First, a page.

You probably know that stress is terrible for your whole body, not to mention your mind! Luckily, one of the nicest masala tea benefits is its ability to help eliminate stress. This is something chai has in common with all other teas: tea and the ritual of slowing down to enjoy its warmth and aromas relaxes the whole body, lowering levels of a stress hormone called cortisol along the way. This can help with everything from insomnia to weight loss. If stress is impacting your life, you’ll find that tea can make a difference, especially if you take a few minutes to relax and center yourself as part of the process.

Some Chai Tea Benefits Come from Spices                   

Since chai tea contains healthful spices, it offers some additional benefits. In ancient Indian Ayurveda, these spices are classified as sattvic, meaning that they offer a combination of vitalizing, calming, and mentally clarifying benefits. No wonder a cup of chai tea can make you feel incredible! Here’s a quick look at the benefits of chai tea spices, one by one.

Black Pepper

A common spice that’s often overlooked, black pepper offers intense warmth without the ultra hot flavor found in so many other types of pepper. If your chai blend contains black pepper, then you’ll enjoy a bit of a metabolism boost as well as some benefits for your circulatory system. If you’re feeling cold, you’ll probably notice that this spice helps  you feel a bit warmer.


Cardamom is unforgettable, and once you try it, you’re likely to crave its delicious, warm flavor. In  Ayurveda as well as traditional Chinese medicine, cardamom has a reputation for benefiting the heart, lungs, and kidneys while acting as a mood booster.


Like other warm spices used in Ayurveda, cloves are said to synergistically increase the strength of other herbs in the blend. Traditional herbalists typically recommend cloves for pain relief, and they have been studied for their antiseptic attributes.


Cinnamon may help balance your blood sugar when enjoyed regularly, plus it has a reputation for increasing circulation. In Ayurveda, cinnamon is used to increase vitality and promote awareness while simultaneously reducing fatigue. Good news for those who have romance on their minds: Cinnamon is a traditional aphrodisiac! It also happens to be delicious, so enjoy as much a you like.


Fennel seeds offer a light, warm, licorice-like flavor, plus they’re good for digestion. In traditional medicine, fennel is used to treat laryngitis. It has a history of use in benefiting kidney and eye health as well.


Warm flavor and delicious scent aside, ginger’s benefits include stimulating circulation and boosting immunity. This wonderful herb is partly responsible for the inherent warmth you feel on your tongue whenever you sip a cup of chai. If you’re traveling and you have a tendency to suffer from motion sickness, consider indulging in chai tea. The ginger it contains can help bring you back into balance so the journey is a bit easier on your body.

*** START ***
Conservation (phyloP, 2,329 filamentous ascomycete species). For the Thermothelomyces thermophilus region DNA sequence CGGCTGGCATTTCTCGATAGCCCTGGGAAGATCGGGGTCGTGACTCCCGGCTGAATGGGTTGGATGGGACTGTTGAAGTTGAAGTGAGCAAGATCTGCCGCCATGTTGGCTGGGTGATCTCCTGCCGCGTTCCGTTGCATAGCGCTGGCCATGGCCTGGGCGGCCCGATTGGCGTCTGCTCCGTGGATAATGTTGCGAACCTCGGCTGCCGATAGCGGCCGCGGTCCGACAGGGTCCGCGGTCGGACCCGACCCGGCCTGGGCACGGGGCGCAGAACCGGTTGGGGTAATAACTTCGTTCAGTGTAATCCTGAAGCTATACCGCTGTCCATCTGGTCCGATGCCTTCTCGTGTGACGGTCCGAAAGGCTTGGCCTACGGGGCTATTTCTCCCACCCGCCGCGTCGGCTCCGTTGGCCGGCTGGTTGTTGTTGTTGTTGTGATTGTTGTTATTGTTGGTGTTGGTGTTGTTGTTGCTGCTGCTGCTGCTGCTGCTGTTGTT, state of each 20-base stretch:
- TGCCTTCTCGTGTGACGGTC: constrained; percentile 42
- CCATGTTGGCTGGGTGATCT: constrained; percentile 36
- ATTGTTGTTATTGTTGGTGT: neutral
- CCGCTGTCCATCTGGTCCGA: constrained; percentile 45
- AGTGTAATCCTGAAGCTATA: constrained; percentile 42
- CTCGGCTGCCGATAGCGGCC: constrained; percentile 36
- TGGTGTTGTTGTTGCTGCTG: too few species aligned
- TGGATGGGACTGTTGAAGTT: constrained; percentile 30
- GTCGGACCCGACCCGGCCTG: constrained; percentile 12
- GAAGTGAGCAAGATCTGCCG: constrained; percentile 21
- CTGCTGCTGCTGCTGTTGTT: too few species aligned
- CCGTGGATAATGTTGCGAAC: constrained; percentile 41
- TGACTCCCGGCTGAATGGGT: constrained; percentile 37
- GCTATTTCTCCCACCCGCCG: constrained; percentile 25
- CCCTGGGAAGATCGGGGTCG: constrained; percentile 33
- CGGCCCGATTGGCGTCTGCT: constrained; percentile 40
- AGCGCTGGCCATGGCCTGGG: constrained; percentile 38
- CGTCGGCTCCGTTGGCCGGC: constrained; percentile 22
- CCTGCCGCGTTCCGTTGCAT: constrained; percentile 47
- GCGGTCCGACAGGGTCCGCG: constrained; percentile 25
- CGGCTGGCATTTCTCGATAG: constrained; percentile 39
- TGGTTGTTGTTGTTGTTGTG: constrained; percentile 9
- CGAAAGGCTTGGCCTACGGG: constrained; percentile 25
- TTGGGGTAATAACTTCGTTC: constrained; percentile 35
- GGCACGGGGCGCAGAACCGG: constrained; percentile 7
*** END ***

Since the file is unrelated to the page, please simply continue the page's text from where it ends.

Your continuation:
Nutmeg has an irresistible flavor and scent, plus it can help with digestion. Traditional herbalists have many uses for this marvelous spice: It has a reputation for stimulating lymph nodes and kidneys, and its warmth makes it useful in topical preparations for painful conditions like arthritis and sciatica. In chai, nutmeg rounds out the flavor profile beautifully. Sprinkle a little extra on top of your drink if you like!

Star Anise

Star anise is one of the prettiest spices around, thanks to lovely star-shaped pods that look beautiful floating in a hot cup of chai. This herb offers a slight licorice scent and flavor, and in traditional medicine, it is used to treat coughs and colds.

DIY Chai Tea Recipe

This traditional homemade chai tea recipe uses plain black tea as its base. You can substitute green tea, white tea, or even your favorite herbal tea! We recommend trying this basic recipe as-is and then adding, subtracting, and otherwise adjusting ingredients to create your own complex, signature chai tea blend.

Homemade Chai Tea

Makes 6 Servings


A two-inch piece of fresh ginger, peeled and sliced into thin rounds

2 cinnamon sticks    

1 ½ teaspoons whole peppercorns

10 whole cloves

2 star anise pods

6 cardamom pods

½ teaspoon fennel seeds

6 black tea bags

6 cups cold water

2 cups milk, any dairy or non-dairy variety

½ cup sugar, honey, or equivalent calorie-free sweetener


Add the spices to a medium-sized saucepan. Use a heavy spoon to crush the spices and then add the water.

Bring the water to a boil, then reduce heat to medium-low. Cover the pan with a loose-fitting lid and allow the blend to simmer for 10 minutes.

Remove the blend from the heat. Add the tea bags and allow them to steep in the covered pan for about 5 minutes.

Remove and discard the tea bags.

Add the milk and sweetener of your choice to the pan and bring the mixture back to a simmer over medium-low heat. Whisk well to ensure proper blending.

Strain the chai into a pretty teapot and serve piping hot.